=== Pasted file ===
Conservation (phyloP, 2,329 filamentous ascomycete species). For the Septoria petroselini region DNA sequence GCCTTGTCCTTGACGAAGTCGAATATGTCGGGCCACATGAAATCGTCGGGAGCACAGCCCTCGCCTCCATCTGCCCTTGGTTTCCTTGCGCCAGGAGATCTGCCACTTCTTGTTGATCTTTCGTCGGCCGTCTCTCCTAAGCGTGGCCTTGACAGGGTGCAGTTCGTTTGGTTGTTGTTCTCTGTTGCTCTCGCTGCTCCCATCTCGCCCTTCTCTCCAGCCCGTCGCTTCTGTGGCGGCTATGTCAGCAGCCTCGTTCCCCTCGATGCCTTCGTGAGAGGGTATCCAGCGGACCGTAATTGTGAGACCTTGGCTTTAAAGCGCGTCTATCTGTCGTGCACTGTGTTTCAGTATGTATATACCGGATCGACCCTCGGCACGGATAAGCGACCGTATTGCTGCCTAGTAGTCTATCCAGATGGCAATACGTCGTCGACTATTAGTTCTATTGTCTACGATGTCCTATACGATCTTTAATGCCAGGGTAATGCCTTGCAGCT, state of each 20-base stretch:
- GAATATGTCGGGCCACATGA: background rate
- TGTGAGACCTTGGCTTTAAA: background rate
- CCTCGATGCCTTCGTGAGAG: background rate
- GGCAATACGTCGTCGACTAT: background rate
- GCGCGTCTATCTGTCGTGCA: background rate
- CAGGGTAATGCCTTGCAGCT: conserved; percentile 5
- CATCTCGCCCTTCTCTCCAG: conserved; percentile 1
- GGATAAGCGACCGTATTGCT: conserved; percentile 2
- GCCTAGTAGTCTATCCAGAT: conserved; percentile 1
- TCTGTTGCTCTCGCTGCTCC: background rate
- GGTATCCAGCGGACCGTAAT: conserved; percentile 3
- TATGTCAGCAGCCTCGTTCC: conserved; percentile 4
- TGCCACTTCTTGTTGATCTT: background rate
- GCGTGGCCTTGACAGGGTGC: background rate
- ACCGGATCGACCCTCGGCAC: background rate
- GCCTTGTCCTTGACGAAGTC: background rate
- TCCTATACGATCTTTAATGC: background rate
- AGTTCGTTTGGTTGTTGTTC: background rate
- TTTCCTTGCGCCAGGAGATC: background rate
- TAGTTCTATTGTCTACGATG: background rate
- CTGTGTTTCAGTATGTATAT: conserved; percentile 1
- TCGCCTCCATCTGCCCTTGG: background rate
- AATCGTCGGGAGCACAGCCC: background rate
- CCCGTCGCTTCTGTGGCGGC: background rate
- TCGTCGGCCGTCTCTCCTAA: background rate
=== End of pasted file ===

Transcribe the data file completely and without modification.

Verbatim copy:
Conservation (phyloP, 2,329 filamentous ascomycete species). For the Septoria petroselini region DNA sequence GCCTTGTCCTTGACGAAGTCGAATATGTCGGGCCACATGAAATCGTCGGGAGCACAGCCCTCGCCTCCATCTGCCCTTGGTTTCCTTGCGCCAGGAGATCTGCCACTTCTTGTTGATCTTTCGTCGGCCGTCTCTCCTAAGCGTGGCCTTGACAGGGTGCAGTTCGTTTGGTTGTTGTTCTCTGTTGCTCTCGCTGCTCCCATCTCGCCCTTCTCTCCAGCCCGTCGCTTCTGTGGCGGCTATGTCAGCAGCCTCGTTCCCCTCGATGCCTTCGTGAGAGGGTATCCAGCGGACCGTAATTGTGAGACCTTGGCTTTAAAGCGCGTCTATCTGTCGTGCACTGTGTTTCAGTATGTATATACCGGATCGACCCTCGGCACGGATAAGCGACCGTATTGCTGCCTAGTAGTCTATCCAGATGGCAATACGTCGTCGACTATTAGTTCTATTGTCTACGATGTCCTATACGATCTTTAATGCCAGGGTAATGCCTTGCAGCT, state of each 20-base stretch:
- GAATATGTCGGGCCACATGA: background rate
- TGTGAGACCTTGGCTTTAAA: background rate
- CCTCGATGCCTTCGTGAGAG: background rate
- GGCAATACGTCGTCGACTAT: background rate
- GCGCGTCTATCTGTCGTGCA: background rate
- CAGGGTAATGCCTTGCAGCT: conserved; percentile 5
- CATCTCGCCCTTCTCTCCAG: conserved; percentile 1
- GGATAAGCGACCGTATTGCT: conserved; percentile 2
- GCCTAGTAGTCTATCCAGAT: conserved; percentile 1
- TCTGTTGCTCTCGCTGCTCC: background rate
- GGTATCCAGCGGACCGTAAT: conserved; percentile 3
- TATGTCAGCAGCCTCGTTCC: conserved; percentile 4
- TGCCACTTCTTGTTGATCTT: background rate
- GCGTGGCCTTGACAGGGTGC: background rate
- ACCGGATCGACCCTCGGCAC: background rate
- GCCTTGTCCTTGACGAAGTC: background rate
- TCCTATACGATCTTTAATGC: background rate
- AGTTCGTTTGGTTGTTGTTC: background rate
- TTTCCTTGCGCCAGGAGATC: background rate
- TAGTTCTATTGTCTACGATG: background rate
- CTGTGTTTCAGTATGTATAT: conserved; percentile 1
- TCGCCTCCATCTGCCCTTGG: background rate
- AATCGTCGGGAGCACAGCCC: background rate
- CCCGTCGCTTCTGTGGCGGC: background rate
- TCGTCGGCCGTCTCTCCTAA: background rate